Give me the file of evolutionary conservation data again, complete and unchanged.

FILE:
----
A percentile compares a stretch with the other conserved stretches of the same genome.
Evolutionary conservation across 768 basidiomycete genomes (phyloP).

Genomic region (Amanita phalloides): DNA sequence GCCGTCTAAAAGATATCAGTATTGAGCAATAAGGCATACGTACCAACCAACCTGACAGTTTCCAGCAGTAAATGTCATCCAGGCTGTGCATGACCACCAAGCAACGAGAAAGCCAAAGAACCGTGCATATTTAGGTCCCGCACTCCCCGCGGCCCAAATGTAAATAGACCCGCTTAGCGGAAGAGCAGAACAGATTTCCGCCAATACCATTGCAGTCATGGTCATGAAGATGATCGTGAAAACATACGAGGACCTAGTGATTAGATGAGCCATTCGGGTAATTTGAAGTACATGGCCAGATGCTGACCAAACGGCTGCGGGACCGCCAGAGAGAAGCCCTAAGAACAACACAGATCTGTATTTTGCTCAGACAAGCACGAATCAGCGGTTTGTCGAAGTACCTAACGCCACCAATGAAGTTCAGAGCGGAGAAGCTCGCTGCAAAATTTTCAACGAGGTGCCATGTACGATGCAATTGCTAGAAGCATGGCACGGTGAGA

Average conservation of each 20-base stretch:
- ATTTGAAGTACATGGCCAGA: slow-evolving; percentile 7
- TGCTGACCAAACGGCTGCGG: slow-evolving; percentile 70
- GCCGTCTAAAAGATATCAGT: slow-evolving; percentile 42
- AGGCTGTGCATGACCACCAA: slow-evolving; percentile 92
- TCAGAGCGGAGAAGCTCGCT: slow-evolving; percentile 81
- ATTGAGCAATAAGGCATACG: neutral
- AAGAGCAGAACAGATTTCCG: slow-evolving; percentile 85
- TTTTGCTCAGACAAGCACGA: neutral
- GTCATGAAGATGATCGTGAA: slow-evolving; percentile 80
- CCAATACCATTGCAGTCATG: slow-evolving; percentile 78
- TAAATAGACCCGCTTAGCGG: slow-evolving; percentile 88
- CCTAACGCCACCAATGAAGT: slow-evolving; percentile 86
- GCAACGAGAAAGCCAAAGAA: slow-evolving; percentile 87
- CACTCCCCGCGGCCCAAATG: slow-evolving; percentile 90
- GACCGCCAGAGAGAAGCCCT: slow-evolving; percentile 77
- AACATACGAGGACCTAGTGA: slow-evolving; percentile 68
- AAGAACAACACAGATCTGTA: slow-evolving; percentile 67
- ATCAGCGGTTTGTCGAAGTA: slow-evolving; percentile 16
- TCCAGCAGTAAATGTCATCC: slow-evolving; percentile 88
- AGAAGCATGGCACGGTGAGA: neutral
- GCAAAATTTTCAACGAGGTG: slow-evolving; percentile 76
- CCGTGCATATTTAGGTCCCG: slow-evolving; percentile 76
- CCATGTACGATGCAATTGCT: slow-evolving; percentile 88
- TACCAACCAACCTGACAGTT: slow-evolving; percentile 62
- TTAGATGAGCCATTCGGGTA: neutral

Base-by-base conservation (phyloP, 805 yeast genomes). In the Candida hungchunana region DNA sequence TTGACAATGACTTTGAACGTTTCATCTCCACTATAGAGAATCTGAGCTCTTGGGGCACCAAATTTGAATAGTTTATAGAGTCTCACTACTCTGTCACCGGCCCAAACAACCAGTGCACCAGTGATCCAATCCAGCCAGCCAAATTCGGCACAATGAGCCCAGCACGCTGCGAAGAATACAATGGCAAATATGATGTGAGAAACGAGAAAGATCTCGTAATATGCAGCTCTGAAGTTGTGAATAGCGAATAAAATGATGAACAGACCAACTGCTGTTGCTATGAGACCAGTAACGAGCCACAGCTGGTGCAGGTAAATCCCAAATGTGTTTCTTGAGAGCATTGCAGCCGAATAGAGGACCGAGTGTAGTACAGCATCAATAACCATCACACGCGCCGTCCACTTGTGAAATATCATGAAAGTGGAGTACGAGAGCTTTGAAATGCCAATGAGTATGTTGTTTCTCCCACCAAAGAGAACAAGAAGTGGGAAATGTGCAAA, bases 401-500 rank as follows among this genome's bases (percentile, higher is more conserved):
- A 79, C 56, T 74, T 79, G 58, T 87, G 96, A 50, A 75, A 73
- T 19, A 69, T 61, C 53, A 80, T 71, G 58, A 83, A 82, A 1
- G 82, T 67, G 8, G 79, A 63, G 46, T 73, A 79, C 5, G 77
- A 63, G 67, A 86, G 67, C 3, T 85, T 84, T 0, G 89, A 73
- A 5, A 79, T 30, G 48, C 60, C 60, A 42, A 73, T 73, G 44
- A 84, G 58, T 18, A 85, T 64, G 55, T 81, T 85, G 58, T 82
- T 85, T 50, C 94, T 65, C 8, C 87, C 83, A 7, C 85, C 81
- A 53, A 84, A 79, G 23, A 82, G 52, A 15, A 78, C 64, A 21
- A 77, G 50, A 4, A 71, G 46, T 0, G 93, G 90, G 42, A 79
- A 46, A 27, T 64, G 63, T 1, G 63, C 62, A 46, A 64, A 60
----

A percentile compares a stretch with the other conserved stretches of the same genome.
Evolutionary conservation across 768 basidiomycete genomes (phyloP).

Genomic region (Amanita phalloides): DNA sequence GCCGTCTAAAAGATATCAGTATTGAGCAATAAGGCATACGTACCAACCAACCTGACAGTTTCCAGCAGTAAATGTCATCCAGGCTGTGCATGACCACCAAGCAACGAGAAAGCCAAAGAACCGTGCATATTTAGGTCCCGCACTCCCCGCGGCCCAAATGTAAATAGACCCGCTTAGCGGAAGAGCAGAACAGATTTCCGCCAATACCATTGCAGTCATGGTCATGAAGATGATCGTGAAAACATACGAGGACCTAGTGATTAGATGAGCCATTCGGGTAATTTGAAGTACATGGCCAGATGCTGACCAAACGGCTGCGGGACCGCCAGAGAGAAGCCCTAAGAACAACACAGATCTGTATTTTGCTCAGACAAGCACGAATCAGCGGTTTGTCGAAGTACCTAACGCCACCAATGAAGTTCAGAGCGGAGAAGCTCGCTGCAAAATTTTCAACGAGGTGCCATGTACGATGCAATTGCTAGAAGCATGGCACGGTGAGA

Average conservation of each 20-base stretch:
- ATTTGAAGTACATGGCCAGA: slow-evolving; percentile 7
- TGCTGACCAAACGGCTGCGG: slow-evolving; percentile 70
- GCCGTCTAAAAGATATCAGT: slow-evolving; percentile 42
- AGGCTGTGCATGACCACCAA: slow-evolving; percentile 92
- TCAGAGCGGAGAAGCTCGCT: slow-evolving; percentile 81
- ATTGAGCAATAAGGCATACG: neutral
- AAGAGCAGAACAGATTTCCG: slow-evolving; percentile 85
- TTTTGCTCAGACAAGCACGA: neutral
- GTCATGAAGATGATCGTGAA: slow-evolving; percentile 80
- CCAATACCATTGCAGTCATG: slow-evolving; percentile 78
- TAAATAGACCCGCTTAGCGG: slow-evolving; percentile 88
- CCTAACGCCACCAATGAAGT: slow-evolving; percentile 86
- GCAACGAGAAAGCCAAAGAA: slow-evolving; percentile 87
- CACTCCCCGCGGCCCAAATG: slow-evolving; percentile 90
- GACCGCCAGAGAGAAGCCCT: slow-evolving; percentile 77
- AACATACGAGGACCTAGTGA: slow-evolving; percentile 68
- AAGAACAACACAGATCTGTA: slow-evolving; percentile 67
- ATCAGCGGTTTGTCGAAGTA: slow-evolving; percentile 16
- TCCAGCAGTAAATGTCATCC: slow-evolving; percentile 88
- AGAAGCATGGCACGGTGAGA: neutral
- GCAAAATTTTCAACGAGGTG: slow-evolving; percentile 76
- CCGTGCATATTTAGGTCCCG: slow-evolving; percentile 76
- CCATGTACGATGCAATTGCT: slow-evolving; percentile 88
- TACCAACCAACCTGACAGTT: slow-evolving; percentile 62
- TTAGATGAGCCATTCGGGTA: neutral

Base-by-base conservation (phyloP, 805 yeast genomes). In the Candida hungchunana region DNA sequence TTGACAATGACTTTGAACGTTTCATCTCCACTATAGAGAATCTGAGCTCTTGGGGCACCAAATTTGAATAGTTTATAGAGTCTCACTACTCTGTCACCGGCCCAAACAACCAGTGCACCAGTGATCCAATCCAGCCAGCCAAATTCGGCACAATGAGCCCAGCACGCTGCGAAGAATACAATGGCAAATATGATGTGAGAAACGAGAAAGATCTCGTAATATGCAGCTCTGAAGTTGTGAATAGCGAATAAAATGATGAACAGACCAACTGCTGTTGCTATGAGACCAGTAACGAGCCACAGCTGGTGCAGGTAAATCCCAAATGTGTTTCTTGAGAGCATTGCAGCCGAATAGAGGACCGAGTGTAGTACAGCATCAATAACCATCACACGCGCCGTCCACTTGTGAAATATCATGAAAGTGGAGTACGAGAGCTTTGAAATGCCAATGAGTATGTTGTTTCTCCCACCAAAGAGAACAAGAAGTGGGAAATGTGCAAA, bases 401-500 rank as follows among this genome's bases (percentile, higher is more conserved):
- A 79, C 56, T 74, T 79, G 58, T 87, G 96, A 50, A 75, A 73
- T 19, A 69, T 61, C 53, A 80, T 71, G 58, A 83, A 82, A 1
- G 82, T 67, G 8, G 79, A 63, G 46, T 73, A 79, C 5, G 77
- A 63, G 67, A 86, G 67, C 3, T 85, T 84, T 0, G 89, A 73
- A 5, A 79, T 30, G 48, C 60, C 60, A 42, A 73, T 73, G 44
- A 84, G 58, T 18, A 85, T 64, G 55, T 81, T 85, G 58, T 82
- T 85, T 50, C 94, T 65, C 8, C 87, C 83, A 7, C 85, C 81
- A 53, A 84, A 79, G 23, A 82, G 52, A 15, A 78, C 64, A 21
- A 77, G 50, A 4, A 71, G 46, T 0, G 93, G 90, G 42, A 79
- A 46, A 27, T 64, G 63, T 1, G 63, C 62, A 46, A 64, A 60